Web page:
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Abraham is still living in Ur of the Chaldees. But, he moves to Haran from his homeland. He lives and ...
Abraham is still living in Ur of the Chaldees. But, he moves to Haran from his homeland. He lives and prospers there for many years and, then, ultimately completes his journey to Canaan. The novel suggests that the wanderings from Ur to Canaan were driven by a combination of strategic military objectives by Abraham's fellow Hebrews, and God's intention to found a theocracy of non-pagan people worthy of his government.
After the Flood depicts the life of the Hebrews from the apparent start of Abraham's interaction with God until the probable first realization by Abraham that he had failed to fulfill God's objective to perfection. The story concludes at the time of the expulsion of his first son, Ishmael, and Ishmael's mother, Hagar, from the community. This sad event has a past and continuing affect on world affairs.
The early morning mists slowly wafted across the landscape outside of a large village in the high foothills of northern Shinar. Except for a few curious dogs, nothing yet stirred in its streets. In a large encampment just beyond the settlement, however, shepherds moved about almost stealthily. The stirring and the soft but growing cacophony of the awaking goats, sheep, and kine prompted them to rouse the rest of the animals so that all could be inspected and attended to.
On a rise near the center of the encampment, a reclining figure sat in motionless contrast to the growing activity. The low silhouette of the man called Abram belied the stature of a tall and vigorous older man whose youthful visage contrasted his age. Additionally, his community status contradicted his appearance. Despite his regal bearing, the leading members of his clan did little to counter the demeaning criticism directed at him by his father. Even the aged patriarch of this clan occasionally sent edicts that expressed disappointment at his refusal to engage in offensive warfare.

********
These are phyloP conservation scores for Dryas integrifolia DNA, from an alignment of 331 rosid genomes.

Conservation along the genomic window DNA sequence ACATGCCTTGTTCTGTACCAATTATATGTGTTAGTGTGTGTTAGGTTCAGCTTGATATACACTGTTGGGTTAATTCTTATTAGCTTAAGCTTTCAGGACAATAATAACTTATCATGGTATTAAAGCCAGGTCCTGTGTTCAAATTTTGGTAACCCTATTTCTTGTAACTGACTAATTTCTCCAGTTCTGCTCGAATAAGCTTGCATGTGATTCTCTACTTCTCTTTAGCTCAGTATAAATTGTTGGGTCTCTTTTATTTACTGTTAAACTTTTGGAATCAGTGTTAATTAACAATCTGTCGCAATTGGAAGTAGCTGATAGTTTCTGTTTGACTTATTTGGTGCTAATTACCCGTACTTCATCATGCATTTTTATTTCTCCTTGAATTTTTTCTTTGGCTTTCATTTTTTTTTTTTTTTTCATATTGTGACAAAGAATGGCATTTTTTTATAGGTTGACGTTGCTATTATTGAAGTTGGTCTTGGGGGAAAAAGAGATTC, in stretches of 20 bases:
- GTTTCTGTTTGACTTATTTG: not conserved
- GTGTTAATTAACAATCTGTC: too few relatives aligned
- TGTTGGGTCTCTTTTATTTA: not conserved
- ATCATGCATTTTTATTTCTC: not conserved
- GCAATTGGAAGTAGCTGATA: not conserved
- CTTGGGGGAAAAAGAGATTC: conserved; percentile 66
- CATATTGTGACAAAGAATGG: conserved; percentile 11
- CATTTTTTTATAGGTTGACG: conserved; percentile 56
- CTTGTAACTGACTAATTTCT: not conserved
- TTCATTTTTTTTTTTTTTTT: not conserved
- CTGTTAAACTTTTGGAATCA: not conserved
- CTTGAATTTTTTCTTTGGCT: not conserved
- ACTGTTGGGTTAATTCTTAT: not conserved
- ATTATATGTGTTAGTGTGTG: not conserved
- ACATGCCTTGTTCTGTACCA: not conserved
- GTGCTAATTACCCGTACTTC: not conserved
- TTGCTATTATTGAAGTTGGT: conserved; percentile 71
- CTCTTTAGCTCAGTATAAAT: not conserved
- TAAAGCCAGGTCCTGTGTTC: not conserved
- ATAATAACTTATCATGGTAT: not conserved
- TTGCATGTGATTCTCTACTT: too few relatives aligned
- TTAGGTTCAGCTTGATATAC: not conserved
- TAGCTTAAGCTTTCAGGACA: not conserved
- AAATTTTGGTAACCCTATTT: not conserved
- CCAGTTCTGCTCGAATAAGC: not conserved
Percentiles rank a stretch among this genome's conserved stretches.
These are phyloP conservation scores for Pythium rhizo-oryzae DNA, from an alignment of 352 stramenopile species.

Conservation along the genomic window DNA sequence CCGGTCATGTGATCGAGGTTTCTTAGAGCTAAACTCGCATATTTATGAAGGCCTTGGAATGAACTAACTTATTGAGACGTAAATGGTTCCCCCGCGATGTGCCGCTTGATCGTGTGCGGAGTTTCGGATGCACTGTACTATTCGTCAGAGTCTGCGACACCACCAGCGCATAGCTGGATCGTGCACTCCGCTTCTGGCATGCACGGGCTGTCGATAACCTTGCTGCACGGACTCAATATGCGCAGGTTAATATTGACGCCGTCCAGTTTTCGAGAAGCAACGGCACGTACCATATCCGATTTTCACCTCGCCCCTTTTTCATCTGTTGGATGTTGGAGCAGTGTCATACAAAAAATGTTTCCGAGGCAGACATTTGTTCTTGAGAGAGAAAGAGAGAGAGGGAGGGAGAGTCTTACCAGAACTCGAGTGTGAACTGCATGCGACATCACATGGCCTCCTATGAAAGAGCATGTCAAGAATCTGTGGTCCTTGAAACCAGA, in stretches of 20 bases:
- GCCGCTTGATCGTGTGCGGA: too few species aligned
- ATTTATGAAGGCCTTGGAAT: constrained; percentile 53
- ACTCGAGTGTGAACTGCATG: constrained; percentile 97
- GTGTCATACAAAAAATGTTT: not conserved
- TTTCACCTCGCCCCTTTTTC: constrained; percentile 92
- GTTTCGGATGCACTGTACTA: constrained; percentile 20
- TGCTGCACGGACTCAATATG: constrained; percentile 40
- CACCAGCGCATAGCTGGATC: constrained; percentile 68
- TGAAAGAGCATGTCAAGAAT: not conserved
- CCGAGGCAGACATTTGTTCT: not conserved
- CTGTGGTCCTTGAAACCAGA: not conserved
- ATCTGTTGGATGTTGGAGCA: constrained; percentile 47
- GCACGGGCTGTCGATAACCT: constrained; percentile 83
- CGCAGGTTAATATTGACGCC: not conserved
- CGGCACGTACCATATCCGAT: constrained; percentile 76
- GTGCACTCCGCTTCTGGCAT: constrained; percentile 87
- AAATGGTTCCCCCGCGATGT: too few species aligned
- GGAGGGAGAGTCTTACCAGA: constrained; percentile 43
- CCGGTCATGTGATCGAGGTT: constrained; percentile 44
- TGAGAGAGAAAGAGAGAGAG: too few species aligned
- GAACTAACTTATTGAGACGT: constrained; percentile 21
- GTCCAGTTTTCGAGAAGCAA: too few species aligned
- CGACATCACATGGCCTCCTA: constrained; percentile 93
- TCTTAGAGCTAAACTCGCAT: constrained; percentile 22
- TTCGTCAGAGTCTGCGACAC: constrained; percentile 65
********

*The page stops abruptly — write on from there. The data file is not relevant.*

As Abram continued to recline against a small boulder, other concerns than those criticisms troubled his mind. Many years ago his mother had overcome the scorn of his relatives against sending him to Damascus for tutoring. The currentfolklore asserted that Abram's mother threatened to reveal a shady action by his father to a local chieftain if her son wasn't sent to Damascus. At that school, he became good friends with Eliezer, the son of a government official. Upon returning home, this man Abram quickly demonstrated his abilities to care efficiently for the family flocks. The greed of his father Terah dictated the begrudging appointment of Abram to overseer.
Within weeks of his appointment, Abram had located his friend Eliezer and hired him as his chief assistant. His contrary father started to block the hiring, but relented when the whole community showed a rare displeasure toward the action of the autocratic Terah.
The prescient Terah realized that the combination of Abram and Eliezer would likely contest his methods of rulership. Abram's aversion to offensive warfare upon his return from Damascus immediately upset Terah; hence, he feared this association. Eliezer's religious convictions, however, proved to be a bigger problem than his passive ideas.
Abram had possessed a dislike for household gods from his earliest youth and suffered several depressive interludes because he couldn't enter worship of those gods as fervently as some in his community. He feigned worship to avoid the scolding that his father gave to others for refusing to worship them. The scolding usually carried warnings of some impending tragedy for shunning the gods. How relieved Abram was to find a friend like Eliezer at the tutoring school. Eliezer not only abhorred household gods, but he railed against them to all of his fellow students. Eliezer's example emboldened Abram to bury all of his personal gods immediately upon returning home from Damascus.
Within a moon of his casting away of household gods, Abram started to have strange dreams. The first dream involved a man obscured by brilliant light telling him that he would be chosen to fulfill a vital mission if he continued to shun pagan ways. Several more moons after the first dream, a tall shepherd appeared to him from behind a boulder and identified himself as Melchizedek, the man in his dreams. The man seemed to disappear into thin air after a very brief conversation whose words confused Abram even further.